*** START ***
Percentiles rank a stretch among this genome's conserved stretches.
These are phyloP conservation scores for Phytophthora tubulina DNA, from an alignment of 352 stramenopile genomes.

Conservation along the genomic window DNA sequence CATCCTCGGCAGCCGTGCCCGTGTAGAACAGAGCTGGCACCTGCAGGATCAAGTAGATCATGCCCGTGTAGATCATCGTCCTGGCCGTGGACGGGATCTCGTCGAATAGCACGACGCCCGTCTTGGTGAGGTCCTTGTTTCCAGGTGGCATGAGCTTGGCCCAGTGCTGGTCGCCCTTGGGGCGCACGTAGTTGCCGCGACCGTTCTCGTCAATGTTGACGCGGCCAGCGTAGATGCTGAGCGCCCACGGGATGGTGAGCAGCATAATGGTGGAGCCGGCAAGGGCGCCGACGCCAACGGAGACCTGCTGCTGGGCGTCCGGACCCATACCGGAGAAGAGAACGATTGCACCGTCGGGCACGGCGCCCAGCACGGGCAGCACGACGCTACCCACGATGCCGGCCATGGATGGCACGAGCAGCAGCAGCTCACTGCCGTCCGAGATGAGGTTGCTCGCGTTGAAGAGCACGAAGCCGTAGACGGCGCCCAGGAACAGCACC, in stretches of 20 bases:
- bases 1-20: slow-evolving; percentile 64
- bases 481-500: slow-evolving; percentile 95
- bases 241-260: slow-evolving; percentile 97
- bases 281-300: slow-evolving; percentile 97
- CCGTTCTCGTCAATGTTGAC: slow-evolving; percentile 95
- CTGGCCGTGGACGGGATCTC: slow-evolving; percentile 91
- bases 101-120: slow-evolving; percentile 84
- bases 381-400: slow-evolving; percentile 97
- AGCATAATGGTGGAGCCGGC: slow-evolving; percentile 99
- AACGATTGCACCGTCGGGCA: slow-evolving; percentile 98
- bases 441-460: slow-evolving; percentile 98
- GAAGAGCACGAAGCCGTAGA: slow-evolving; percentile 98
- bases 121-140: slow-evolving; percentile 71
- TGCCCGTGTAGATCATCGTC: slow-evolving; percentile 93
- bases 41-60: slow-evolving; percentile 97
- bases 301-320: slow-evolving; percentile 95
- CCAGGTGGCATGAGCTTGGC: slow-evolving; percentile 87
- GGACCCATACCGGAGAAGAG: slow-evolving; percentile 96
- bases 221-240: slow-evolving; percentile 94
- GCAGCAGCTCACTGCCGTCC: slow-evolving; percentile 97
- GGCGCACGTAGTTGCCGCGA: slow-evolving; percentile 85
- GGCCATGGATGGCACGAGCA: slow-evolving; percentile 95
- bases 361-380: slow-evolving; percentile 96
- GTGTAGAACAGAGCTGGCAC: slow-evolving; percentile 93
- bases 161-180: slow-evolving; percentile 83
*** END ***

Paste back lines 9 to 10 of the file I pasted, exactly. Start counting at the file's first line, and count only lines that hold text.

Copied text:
- CTGGCCGTGGACGGGATCTC: slow-evolving; percentile 91
- bases 101-120: slow-evolving; percentile 84